Less than a decade into his career at South Dakota State University, Reinaldo Tonkoski has been named the Harold C. Hohbach Endowed Professor in Electrical Engineering.
Tonkoski, an associate professor in the Department of Electrical Engineering and Computer Science in the Jerome J. Lohr College of Engineering, began teaching at State in 2012 after earning his doctorate in electrical engineering from Concordia University in Montreal late 2011. His bachelor’s and master’s degrees were earned in his native Brazil.
Tonkoski is the third person to receive the Hohbach Professorship, which was created in 2011 by the 1943 electrical engineering graduate.
Sid Suryanarayanan, head of the Department of Electrical Engineering and Computer Science, said selection as an endowed professor is significant because “receiving an endowment represents a high level of trust and expectation by the department and the college on the faculty. Dr. Tonkoski’s impactful work in electric energy systems, an area of critical importance to the region and the nation, justifies this trust.
“I am excited to see Reinaldo realize his plans for success under this award.”
Follows Galipeau, Qiao
Tonkoski said, “I am truly honored and humbled to receive this special award. I am also very thankful to be a faculty member in a university that believe and support our work.” He noted the first recipient, Dave Galipeau, “has been a great mentor and influence in my professional career here at SDSU. Following his steps is a great honor. This professorship will allow our research group and department to grow and produce high impact research as he did.”
Galipeau, a professor in the photovoltaics program, received his medallion that accompanies the professorship at an investiture ceremony Nov. 10, 2011. He held the professorship until retiring Jan. 21, 2015, after 23 years at the university. Although now a professor emeritus, he continues to be active in the department mentoring Dr. Tonkoski.
The other Hohbach Professor was associate professor Qiquan Qiao, whose investiture ceremony was in October 2016. He held the honor until leaving in the summer for a position at the University of Syracuse.
Award to boost research effort
The selection includes a $30,000 annual stipend for five years and the award can be renewed.
Tonkoski said, “This award will allow me to implement a vision of impactful power engineering research, development and market-driven programs. This vision aims to directly impact technology transfer and economic development in the state. The idea is to position the EECS department to act as an effective catalyst of small business in engineering.
“We will work within this framework to make it viable for someone to commercialize the research we do.”
His research interests are renewable energy, microgrids, control systems, and power electronics and power systems. In addition to his research, Tonkoski also teaches upper-level and graduate classes in subjects such as power systems, photovoltaics and wind energy systems.
Tonkoski explains, “My research and teaching focus is on how to better integrate renewable energy sources into power systems, to make it cost-effective, sustainable and improve reliability of the systems so the power system doesn’t come down. Voltage and frequency control are major challenges in this area and are the bread and butter of my research.”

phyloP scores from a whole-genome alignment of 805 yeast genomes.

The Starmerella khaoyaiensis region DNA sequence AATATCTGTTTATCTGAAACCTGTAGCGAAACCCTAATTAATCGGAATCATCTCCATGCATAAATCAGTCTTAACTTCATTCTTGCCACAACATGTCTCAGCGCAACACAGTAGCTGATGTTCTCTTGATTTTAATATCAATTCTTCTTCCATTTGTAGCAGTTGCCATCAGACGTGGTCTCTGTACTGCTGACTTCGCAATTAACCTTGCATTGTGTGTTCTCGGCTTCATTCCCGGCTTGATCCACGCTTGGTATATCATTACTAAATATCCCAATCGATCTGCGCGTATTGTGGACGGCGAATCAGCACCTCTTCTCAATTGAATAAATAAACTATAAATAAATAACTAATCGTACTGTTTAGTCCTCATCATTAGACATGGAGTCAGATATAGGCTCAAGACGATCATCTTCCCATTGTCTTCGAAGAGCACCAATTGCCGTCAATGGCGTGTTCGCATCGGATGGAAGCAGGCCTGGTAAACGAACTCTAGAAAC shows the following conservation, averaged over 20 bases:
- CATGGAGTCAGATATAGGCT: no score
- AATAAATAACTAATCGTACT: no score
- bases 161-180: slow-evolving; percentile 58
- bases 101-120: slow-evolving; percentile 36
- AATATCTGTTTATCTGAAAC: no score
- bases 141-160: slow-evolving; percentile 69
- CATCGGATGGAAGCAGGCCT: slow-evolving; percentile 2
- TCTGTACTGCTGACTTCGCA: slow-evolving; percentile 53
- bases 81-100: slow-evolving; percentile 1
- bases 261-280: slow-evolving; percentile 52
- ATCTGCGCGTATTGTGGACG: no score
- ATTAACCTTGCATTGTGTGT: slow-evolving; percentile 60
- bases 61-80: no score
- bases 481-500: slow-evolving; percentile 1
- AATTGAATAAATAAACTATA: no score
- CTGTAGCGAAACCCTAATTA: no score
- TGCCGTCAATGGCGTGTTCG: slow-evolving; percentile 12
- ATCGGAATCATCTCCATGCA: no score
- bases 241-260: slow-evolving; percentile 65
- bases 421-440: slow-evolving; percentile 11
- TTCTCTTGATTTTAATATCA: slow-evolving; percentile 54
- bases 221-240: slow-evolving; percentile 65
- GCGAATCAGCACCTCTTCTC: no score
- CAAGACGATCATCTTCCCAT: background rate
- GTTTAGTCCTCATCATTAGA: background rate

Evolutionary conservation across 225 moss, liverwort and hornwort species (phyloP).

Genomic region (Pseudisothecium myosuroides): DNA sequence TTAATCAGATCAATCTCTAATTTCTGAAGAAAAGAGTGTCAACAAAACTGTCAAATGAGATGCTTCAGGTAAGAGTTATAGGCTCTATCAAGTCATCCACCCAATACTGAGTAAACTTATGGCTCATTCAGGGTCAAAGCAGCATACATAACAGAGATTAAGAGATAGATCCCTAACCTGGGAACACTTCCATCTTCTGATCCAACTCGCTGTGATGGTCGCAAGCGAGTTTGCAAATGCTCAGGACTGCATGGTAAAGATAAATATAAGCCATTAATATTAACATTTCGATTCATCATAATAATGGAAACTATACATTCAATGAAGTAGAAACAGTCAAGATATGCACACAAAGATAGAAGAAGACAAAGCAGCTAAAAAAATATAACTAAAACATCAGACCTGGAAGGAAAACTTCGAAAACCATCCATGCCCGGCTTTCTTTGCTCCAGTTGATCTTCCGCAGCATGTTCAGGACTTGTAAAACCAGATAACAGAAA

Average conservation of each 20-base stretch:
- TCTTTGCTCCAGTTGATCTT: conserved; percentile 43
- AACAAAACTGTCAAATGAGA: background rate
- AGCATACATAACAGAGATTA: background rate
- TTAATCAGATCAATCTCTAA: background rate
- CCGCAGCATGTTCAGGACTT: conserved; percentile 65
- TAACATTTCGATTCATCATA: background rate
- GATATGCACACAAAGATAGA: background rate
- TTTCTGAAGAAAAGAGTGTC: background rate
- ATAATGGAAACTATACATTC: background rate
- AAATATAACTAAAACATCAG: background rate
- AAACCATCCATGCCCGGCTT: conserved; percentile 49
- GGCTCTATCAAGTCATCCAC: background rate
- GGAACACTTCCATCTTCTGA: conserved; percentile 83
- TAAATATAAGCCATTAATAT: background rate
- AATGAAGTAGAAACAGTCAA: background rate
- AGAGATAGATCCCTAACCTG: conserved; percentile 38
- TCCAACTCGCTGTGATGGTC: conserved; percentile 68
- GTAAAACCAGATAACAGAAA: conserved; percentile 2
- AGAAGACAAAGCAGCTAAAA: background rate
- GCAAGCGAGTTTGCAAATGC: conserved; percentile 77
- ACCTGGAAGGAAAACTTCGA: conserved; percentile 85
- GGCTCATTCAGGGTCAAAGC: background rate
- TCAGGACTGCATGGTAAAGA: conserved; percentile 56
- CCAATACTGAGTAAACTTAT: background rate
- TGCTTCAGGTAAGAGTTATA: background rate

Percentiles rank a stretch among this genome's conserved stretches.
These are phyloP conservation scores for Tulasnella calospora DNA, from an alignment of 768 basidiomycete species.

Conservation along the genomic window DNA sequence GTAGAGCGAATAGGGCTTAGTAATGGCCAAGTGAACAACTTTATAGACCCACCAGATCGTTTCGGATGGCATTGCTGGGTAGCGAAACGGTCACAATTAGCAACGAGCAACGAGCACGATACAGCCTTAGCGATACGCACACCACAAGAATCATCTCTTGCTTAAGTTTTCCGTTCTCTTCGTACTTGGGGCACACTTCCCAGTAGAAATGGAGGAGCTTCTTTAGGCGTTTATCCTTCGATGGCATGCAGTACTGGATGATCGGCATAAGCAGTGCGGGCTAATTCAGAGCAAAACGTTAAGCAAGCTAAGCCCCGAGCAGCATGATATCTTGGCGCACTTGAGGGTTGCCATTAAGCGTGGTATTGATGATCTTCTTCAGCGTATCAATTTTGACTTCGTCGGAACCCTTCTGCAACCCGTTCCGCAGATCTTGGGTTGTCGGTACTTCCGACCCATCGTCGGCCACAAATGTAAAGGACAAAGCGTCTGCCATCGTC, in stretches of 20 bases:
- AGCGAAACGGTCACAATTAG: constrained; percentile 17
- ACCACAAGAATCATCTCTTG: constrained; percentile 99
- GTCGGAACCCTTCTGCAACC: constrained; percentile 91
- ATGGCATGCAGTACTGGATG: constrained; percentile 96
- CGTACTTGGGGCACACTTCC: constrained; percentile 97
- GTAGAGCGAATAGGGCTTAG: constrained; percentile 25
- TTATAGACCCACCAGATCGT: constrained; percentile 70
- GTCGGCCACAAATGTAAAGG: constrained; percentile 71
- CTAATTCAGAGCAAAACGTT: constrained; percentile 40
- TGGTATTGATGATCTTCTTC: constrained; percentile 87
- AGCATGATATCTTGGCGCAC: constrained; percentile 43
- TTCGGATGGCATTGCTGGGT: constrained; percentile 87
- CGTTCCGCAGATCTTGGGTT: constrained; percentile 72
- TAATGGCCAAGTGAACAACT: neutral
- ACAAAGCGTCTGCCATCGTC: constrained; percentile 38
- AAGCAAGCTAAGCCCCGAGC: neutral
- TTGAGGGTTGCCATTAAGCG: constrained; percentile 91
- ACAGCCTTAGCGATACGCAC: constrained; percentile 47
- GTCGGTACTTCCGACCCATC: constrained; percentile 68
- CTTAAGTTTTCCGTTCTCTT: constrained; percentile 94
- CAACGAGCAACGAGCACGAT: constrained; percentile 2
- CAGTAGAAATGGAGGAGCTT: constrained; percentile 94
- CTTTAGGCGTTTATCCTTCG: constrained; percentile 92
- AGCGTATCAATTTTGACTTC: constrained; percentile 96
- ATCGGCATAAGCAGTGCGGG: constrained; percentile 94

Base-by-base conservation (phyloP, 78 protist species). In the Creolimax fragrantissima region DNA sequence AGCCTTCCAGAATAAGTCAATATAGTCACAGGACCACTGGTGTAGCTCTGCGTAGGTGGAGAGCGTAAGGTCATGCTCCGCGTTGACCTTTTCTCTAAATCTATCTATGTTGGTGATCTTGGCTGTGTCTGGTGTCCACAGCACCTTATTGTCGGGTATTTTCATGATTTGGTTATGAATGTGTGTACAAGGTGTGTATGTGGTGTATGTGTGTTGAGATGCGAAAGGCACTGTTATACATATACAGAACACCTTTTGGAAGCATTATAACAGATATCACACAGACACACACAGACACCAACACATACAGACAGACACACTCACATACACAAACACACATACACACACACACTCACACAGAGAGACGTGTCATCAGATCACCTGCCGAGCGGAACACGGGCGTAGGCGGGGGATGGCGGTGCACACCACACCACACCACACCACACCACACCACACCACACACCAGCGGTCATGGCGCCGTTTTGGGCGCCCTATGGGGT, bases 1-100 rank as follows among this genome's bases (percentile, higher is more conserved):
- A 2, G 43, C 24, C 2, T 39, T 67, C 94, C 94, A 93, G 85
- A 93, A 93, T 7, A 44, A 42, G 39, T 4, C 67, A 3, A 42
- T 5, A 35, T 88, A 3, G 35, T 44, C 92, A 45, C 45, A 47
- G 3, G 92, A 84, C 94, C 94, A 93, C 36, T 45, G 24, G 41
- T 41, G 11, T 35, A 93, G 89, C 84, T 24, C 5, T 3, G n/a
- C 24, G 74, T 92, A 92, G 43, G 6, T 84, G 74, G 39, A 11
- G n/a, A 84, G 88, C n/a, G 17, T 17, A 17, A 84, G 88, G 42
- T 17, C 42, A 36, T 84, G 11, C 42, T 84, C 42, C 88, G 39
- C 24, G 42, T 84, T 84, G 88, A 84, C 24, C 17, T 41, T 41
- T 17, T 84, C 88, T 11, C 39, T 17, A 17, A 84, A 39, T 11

To date, he has received grants and contracts exceeding $1.6 million and trained more than 20 graduate students that are currently working in U.S. national laboratories or in the power industry.
More commercialization envisioned
Most recently was a $3 million, two-year collaborative award from the Department of Energy with SDSU’s portion $593,000. The University of Alaska-Fairbanks is the lead institution on that award that seeks to develop and validate models to help utilities and power systems operators assess if the system is stable with large amount of renewable energy sources.
Funding runs through Aug. 14, 2021.
Tonkoski said the endowed professorship “opens doors to have other initiatives like this DOE grant as well as bringing in visiting scholars to support our work. It can help us seed research and collaborations with other researchers and help us reach out to other research labs, like Sandia National Laboratories that has been instrumental collaborating with our research group.”
One of the goals Tonkoski cited in his Hohbach application was to spur economic development by giving graduate students the training needed to develop spinoff companies from their research. “I want to develop a pattern of students commercializing their research and facilitate internships with industry partners to develop this ecosystem. It’s hard for people to invest in you if they don’t know you.
“We have good relationships with national research labs, but we can work more closely with industry and tailor research projects that are better aligned with their needs.”
Dean Bruce Berdanier said that’s something he wants to see throughout the Lohr College of Engineering.
Berdanier added, “It has been a real personal and professional joy for me to know Reinaldo over the past 10 years and see him grow in expertise in his research and his purposeful development of professional relationships with the national laboratories. This is a very well-deserved honor for Reinaldo as he now moves toward becoming one of our senior professor-leaders in the Jerome J. Lohr College of Engineering.”
Ceremony held April 8
His Hohbach investiture ceremony was April 8.
Reflecting on the honor, Tonkoski, who turned 40 this year, said, “I’m thrilled to be recognized this early in my career. And also extremely thankful to Mr. Harold C. Hohbach for having established this professorship. This is an exciting moment and a unique opportunity to inspire students to seek solutions for issues we face in the power industry of today and shape the future.”